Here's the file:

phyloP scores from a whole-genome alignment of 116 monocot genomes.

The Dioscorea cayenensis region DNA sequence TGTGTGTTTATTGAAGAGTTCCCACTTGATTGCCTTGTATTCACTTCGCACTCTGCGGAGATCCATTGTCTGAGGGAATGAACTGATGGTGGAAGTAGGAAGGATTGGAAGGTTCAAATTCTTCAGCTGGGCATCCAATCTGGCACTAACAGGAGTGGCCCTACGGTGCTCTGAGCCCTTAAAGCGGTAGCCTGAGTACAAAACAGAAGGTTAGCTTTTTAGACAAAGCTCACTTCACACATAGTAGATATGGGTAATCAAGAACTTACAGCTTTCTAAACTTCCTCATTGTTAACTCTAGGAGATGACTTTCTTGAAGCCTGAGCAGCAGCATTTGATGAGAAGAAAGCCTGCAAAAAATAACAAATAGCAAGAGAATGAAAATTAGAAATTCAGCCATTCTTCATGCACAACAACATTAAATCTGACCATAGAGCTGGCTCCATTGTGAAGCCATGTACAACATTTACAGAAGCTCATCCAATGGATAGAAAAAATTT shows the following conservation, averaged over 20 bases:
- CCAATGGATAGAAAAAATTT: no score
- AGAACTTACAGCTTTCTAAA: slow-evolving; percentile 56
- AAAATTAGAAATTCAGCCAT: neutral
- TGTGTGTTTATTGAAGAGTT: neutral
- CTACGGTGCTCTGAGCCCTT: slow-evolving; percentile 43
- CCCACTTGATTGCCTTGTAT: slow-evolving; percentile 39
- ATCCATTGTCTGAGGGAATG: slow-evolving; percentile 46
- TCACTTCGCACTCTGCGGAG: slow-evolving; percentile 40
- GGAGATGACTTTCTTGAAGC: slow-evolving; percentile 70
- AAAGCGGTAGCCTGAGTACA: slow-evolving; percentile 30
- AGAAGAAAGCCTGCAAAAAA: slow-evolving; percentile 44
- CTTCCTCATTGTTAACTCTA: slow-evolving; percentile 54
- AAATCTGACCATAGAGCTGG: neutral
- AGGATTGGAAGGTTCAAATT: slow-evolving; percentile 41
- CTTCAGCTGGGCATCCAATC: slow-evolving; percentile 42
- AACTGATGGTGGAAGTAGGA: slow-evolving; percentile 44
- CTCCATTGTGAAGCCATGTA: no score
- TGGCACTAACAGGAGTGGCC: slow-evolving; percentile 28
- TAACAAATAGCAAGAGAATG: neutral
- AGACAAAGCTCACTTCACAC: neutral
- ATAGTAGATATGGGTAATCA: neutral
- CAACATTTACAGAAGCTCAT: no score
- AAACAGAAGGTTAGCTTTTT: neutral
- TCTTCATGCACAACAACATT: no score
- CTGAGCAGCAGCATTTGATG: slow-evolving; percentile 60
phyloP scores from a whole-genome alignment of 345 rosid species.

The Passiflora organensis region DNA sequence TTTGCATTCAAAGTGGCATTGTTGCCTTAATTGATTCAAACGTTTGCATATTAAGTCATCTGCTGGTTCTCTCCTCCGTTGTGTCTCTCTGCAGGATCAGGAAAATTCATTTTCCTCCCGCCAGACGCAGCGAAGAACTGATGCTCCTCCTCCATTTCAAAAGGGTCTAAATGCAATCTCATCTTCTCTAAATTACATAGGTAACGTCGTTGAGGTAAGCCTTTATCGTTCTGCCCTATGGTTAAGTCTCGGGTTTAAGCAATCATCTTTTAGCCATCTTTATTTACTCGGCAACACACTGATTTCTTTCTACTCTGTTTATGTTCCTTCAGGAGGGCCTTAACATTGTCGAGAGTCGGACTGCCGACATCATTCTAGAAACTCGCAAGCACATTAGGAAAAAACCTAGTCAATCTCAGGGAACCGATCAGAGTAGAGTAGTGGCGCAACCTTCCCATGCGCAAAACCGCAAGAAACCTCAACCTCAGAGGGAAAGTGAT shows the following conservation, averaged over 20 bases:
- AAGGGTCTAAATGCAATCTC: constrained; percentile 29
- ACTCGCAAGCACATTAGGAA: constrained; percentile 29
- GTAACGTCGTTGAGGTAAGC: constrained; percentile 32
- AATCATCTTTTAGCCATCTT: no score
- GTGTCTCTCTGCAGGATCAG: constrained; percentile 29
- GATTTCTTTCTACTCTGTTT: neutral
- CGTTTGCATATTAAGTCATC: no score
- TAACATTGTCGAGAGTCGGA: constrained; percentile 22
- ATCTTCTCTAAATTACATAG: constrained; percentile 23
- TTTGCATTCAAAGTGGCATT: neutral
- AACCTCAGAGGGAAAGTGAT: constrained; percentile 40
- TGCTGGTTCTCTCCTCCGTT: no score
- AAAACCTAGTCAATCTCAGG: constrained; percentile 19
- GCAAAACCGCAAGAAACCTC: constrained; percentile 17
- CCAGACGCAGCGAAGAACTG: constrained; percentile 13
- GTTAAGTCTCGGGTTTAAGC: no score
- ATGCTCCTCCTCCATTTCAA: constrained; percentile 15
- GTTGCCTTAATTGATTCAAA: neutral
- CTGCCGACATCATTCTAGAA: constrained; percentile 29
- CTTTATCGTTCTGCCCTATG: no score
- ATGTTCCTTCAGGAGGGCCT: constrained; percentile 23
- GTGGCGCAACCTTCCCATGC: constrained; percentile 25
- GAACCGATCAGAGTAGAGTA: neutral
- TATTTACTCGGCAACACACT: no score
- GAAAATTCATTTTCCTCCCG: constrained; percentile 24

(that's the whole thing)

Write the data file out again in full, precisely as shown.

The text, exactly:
phyloP scores from a whole-genome alignment of 116 monocot genomes.

The Dioscorea cayenensis region DNA sequence TGTGTGTTTATTGAAGAGTTCCCACTTGATTGCCTTGTATTCACTTCGCACTCTGCGGAGATCCATTGTCTGAGGGAATGAACTGATGGTGGAAGTAGGAAGGATTGGAAGGTTCAAATTCTTCAGCTGGGCATCCAATCTGGCACTAACAGGAGTGGCCCTACGGTGCTCTGAGCCCTTAAAGCGGTAGCCTGAGTACAAAACAGAAGGTTAGCTTTTTAGACAAAGCTCACTTCACACATAGTAGATATGGGTAATCAAGAACTTACAGCTTTCTAAACTTCCTCATTGTTAACTCTAGGAGATGACTTTCTTGAAGCCTGAGCAGCAGCATTTGATGAGAAGAAAGCCTGCAAAAAATAACAAATAGCAAGAGAATGAAAATTAGAAATTCAGCCATTCTTCATGCACAACAACATTAAATCTGACCATAGAGCTGGCTCCATTGTGAAGCCATGTACAACATTTACAGAAGCTCATCCAATGGATAGAAAAAATTT shows the following conservation, averaged over 20 bases:
- CCAATGGATAGAAAAAATTT: no score
- AGAACTTACAGCTTTCTAAA: slow-evolving; percentile 56
- AAAATTAGAAATTCAGCCAT: neutral
- TGTGTGTTTATTGAAGAGTT: neutral
- CTACGGTGCTCTGAGCCCTT: slow-evolving; percentile 43
- CCCACTTGATTGCCTTGTAT: slow-evolving; percentile 39
- ATCCATTGTCTGAGGGAATG: slow-evolving; percentile 46
- TCACTTCGCACTCTGCGGAG: slow-evolving; percentile 40
- GGAGATGACTTTCTTGAAGC: slow-evolving; percentile 70
- AAAGCGGTAGCCTGAGTACA: slow-evolving; percentile 30
- AGAAGAAAGCCTGCAAAAAA: slow-evolving; percentile 44
- CTTCCTCATTGTTAACTCTA: slow-evolving; percentile 54
- AAATCTGACCATAGAGCTGG: neutral
- AGGATTGGAAGGTTCAAATT: slow-evolving; percentile 41
- CTTCAGCTGGGCATCCAATC: slow-evolving; percentile 42
- AACTGATGGTGGAAGTAGGA: slow-evolving; percentile 44
- CTCCATTGTGAAGCCATGTA: no score
- TGGCACTAACAGGAGTGGCC: slow-evolving; percentile 28
- TAACAAATAGCAAGAGAATG: neutral
- AGACAAAGCTCACTTCACAC: neutral
- ATAGTAGATATGGGTAATCA: neutral
- CAACATTTACAGAAGCTCAT: no score
- AAACAGAAGGTTAGCTTTTT: neutral
- TCTTCATGCACAACAACATT: no score
- CTGAGCAGCAGCATTTGATG: slow-evolving; percentile 60
phyloP scores from a whole-genome alignment of 345 rosid species.

The Passiflora organensis region DNA sequence TTTGCATTCAAAGTGGCATTGTTGCCTTAATTGATTCAAACGTTTGCATATTAAGTCATCTGCTGGTTCTCTCCTCCGTTGTGTCTCTCTGCAGGATCAGGAAAATTCATTTTCCTCCCGCCAGACGCAGCGAAGAACTGATGCTCCTCCTCCATTTCAAAAGGGTCTAAATGCAATCTCATCTTCTCTAAATTACATAGGTAACGTCGTTGAGGTAAGCCTTTATCGTTCTGCCCTATGGTTAAGTCTCGGGTTTAAGCAATCATCTTTTAGCCATCTTTATTTACTCGGCAACACACTGATTTCTTTCTACTCTGTTTATGTTCCTTCAGGAGGGCCTTAACATTGTCGAGAGTCGGACTGCCGACATCATTCTAGAAACTCGCAAGCACATTAGGAAAAAACCTAGTCAATCTCAGGGAACCGATCAGAGTAGAGTAGTGGCGCAACCTTCCCATGCGCAAAACCGCAAGAAACCTCAACCTCAGAGGGAAAGTGAT shows the following conservation, averaged over 20 bases:
- AAGGGTCTAAATGCAATCTC: constrained; percentile 29
- ACTCGCAAGCACATTAGGAA: constrained; percentile 29
- GTAACGTCGTTGAGGTAAGC: constrained; percentile 32
- AATCATCTTTTAGCCATCTT: no score
- GTGTCTCTCTGCAGGATCAG: constrained; percentile 29
- GATTTCTTTCTACTCTGTTT: neutral
- CGTTTGCATATTAAGTCATC: no score
- TAACATTGTCGAGAGTCGGA: constrained; percentile 22
- ATCTTCTCTAAATTACATAG: constrained; percentile 23
- TTTGCATTCAAAGTGGCATT: neutral
- AACCTCAGAGGGAAAGTGAT: constrained; percentile 40
- TGCTGGTTCTCTCCTCCGTT: no score
- AAAACCTAGTCAATCTCAGG: constrained; percentile 19
- GCAAAACCGCAAGAAACCTC: constrained; percentile 17
- CCAGACGCAGCGAAGAACTG: constrained; percentile 13
- GTTAAGTCTCGGGTTTAAGC: no score
- ATGCTCCTCCTCCATTTCAA: constrained; percentile 15
- GTTGCCTTAATTGATTCAAA: neutral
- CTGCCGACATCATTCTAGAA: constrained; percentile 29
- CTTTATCGTTCTGCCCTATG: no score
- ATGTTCCTTCAGGAGGGCCT: constrained; percentile 23
- GTGGCGCAACCTTCCCATGC: constrained; percentile 25
- GAACCGATCAGAGTAGAGTA: neutral
- TATTTACTCGGCAACACACT: no score
- GAAAATTCATTTTCCTCCCG: constrained; percentile 24